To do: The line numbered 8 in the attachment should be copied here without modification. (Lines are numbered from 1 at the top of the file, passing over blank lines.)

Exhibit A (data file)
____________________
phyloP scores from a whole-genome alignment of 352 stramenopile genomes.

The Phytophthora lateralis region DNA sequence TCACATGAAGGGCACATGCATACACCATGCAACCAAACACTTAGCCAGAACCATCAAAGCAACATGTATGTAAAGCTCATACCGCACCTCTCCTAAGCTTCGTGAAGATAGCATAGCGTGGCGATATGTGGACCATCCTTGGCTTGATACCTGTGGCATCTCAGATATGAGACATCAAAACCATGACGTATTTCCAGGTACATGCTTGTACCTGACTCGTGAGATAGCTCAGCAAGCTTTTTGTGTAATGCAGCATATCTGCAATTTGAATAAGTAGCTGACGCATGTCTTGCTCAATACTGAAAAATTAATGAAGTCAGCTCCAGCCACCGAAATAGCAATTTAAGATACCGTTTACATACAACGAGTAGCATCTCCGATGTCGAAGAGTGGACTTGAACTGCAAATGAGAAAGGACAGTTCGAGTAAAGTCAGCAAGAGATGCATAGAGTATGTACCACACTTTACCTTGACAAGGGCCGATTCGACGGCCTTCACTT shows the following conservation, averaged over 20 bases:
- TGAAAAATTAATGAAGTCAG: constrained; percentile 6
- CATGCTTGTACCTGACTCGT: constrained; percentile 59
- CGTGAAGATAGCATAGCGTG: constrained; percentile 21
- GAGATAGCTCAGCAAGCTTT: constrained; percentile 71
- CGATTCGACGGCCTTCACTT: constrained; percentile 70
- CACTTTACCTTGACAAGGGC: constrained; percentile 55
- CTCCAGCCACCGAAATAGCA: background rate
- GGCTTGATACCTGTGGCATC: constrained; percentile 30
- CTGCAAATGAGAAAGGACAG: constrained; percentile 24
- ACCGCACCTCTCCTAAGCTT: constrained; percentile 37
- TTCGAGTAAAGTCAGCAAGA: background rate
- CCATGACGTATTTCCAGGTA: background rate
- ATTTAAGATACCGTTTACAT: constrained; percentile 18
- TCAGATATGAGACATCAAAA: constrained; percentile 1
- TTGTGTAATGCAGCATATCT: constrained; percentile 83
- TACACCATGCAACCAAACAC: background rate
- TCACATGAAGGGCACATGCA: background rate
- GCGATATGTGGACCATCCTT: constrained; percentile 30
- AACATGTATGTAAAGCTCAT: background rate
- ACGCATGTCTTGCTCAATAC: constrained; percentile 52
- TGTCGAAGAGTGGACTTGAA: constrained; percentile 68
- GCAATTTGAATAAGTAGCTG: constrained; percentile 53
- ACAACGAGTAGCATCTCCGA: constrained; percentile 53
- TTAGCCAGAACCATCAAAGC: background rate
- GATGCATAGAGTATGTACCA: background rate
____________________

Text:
- CACTTTACCTTGACAAGGGC: constrained; percentile 55